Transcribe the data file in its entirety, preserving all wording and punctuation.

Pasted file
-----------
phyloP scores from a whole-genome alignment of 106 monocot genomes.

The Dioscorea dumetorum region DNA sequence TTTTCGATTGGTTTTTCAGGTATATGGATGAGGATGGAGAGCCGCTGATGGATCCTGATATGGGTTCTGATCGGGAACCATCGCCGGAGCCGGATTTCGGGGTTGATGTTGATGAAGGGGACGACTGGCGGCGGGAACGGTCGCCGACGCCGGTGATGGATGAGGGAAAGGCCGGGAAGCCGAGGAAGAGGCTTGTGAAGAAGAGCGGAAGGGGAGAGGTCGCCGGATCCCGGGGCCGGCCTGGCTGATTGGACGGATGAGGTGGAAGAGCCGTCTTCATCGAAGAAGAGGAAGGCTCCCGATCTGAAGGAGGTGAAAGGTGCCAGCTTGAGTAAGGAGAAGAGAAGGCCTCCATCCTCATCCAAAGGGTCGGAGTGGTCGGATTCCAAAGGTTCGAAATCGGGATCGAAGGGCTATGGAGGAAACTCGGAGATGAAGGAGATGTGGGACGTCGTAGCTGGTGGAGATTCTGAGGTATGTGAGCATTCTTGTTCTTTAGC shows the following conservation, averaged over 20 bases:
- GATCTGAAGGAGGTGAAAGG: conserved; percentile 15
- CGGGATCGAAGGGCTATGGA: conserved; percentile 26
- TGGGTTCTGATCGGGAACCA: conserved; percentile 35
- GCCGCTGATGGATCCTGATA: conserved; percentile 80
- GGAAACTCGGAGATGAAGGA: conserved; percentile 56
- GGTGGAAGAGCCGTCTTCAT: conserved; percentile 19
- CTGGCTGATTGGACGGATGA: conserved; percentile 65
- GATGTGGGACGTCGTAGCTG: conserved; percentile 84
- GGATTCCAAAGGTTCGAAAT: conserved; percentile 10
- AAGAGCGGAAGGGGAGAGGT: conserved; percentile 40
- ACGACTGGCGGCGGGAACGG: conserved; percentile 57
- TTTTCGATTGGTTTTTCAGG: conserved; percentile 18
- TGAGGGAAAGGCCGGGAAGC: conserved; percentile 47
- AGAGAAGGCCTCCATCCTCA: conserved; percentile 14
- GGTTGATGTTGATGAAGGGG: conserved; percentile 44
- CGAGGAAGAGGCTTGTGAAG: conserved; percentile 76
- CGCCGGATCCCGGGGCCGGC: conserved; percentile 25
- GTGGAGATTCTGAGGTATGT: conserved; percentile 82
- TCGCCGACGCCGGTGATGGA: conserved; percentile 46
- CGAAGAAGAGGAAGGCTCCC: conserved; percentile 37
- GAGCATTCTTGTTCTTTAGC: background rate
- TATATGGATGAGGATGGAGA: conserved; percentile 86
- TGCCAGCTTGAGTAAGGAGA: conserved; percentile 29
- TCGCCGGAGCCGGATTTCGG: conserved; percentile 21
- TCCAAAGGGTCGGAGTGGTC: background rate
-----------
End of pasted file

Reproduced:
phyloP scores from a whole-genome alignment of 106 monocot genomes.

The Dioscorea dumetorum region DNA sequence TTTTCGATTGGTTTTTCAGGTATATGGATGAGGATGGAGAGCCGCTGATGGATCCTGATATGGGTTCTGATCGGGAACCATCGCCGGAGCCGGATTTCGGGGTTGATGTTGATGAAGGGGACGACTGGCGGCGGGAACGGTCGCCGACGCCGGTGATGGATGAGGGAAAGGCCGGGAAGCCGAGGAAGAGGCTTGTGAAGAAGAGCGGAAGGGGAGAGGTCGCCGGATCCCGGGGCCGGCCTGGCTGATTGGACGGATGAGGTGGAAGAGCCGTCTTCATCGAAGAAGAGGAAGGCTCCCGATCTGAAGGAGGTGAAAGGTGCCAGCTTGAGTAAGGAGAAGAGAAGGCCTCCATCCTCATCCAAAGGGTCGGAGTGGTCGGATTCCAAAGGTTCGAAATCGGGATCGAAGGGCTATGGAGGAAACTCGGAGATGAAGGAGATGTGGGACGTCGTAGCTGGTGGAGATTCTGAGGTATGTGAGCATTCTTGTTCTTTAGC shows the following conservation, averaged over 20 bases:
- GATCTGAAGGAGGTGAAAGG: conserved; percentile 15
- CGGGATCGAAGGGCTATGGA: conserved; percentile 26
- TGGGTTCTGATCGGGAACCA: conserved; percentile 35
- GCCGCTGATGGATCCTGATA: conserved; percentile 80
- GGAAACTCGGAGATGAAGGA: conserved; percentile 56
- GGTGGAAGAGCCGTCTTCAT: conserved; percentile 19
- CTGGCTGATTGGACGGATGA: conserved; percentile 65
- GATGTGGGACGTCGTAGCTG: conserved; percentile 84
- GGATTCCAAAGGTTCGAAAT: conserved; percentile 10
- AAGAGCGGAAGGGGAGAGGT: conserved; percentile 40
- ACGACTGGCGGCGGGAACGG: conserved; percentile 57
- TTTTCGATTGGTTTTTCAGG: conserved; percentile 18
- TGAGGGAAAGGCCGGGAAGC: conserved; percentile 47
- AGAGAAGGCCTCCATCCTCA: conserved; percentile 14
- GGTTGATGTTGATGAAGGGG: conserved; percentile 44
- CGAGGAAGAGGCTTGTGAAG: conserved; percentile 76
- CGCCGGATCCCGGGGCCGGC: conserved; percentile 25
- GTGGAGATTCTGAGGTATGT: conserved; percentile 82
- TCGCCGACGCCGGTGATGGA: conserved; percentile 46
- CGAAGAAGAGGAAGGCTCCC: conserved; percentile 37
- GAGCATTCTTGTTCTTTAGC: background rate
- TATATGGATGAGGATGGAGA: conserved; percentile 86
- TGCCAGCTTGAGTAAGGAGA: conserved; percentile 29
- TCGCCGGAGCCGGATTTCGG: conserved; percentile 21
- TCCAAAGGGTCGGAGTGGTC: background rate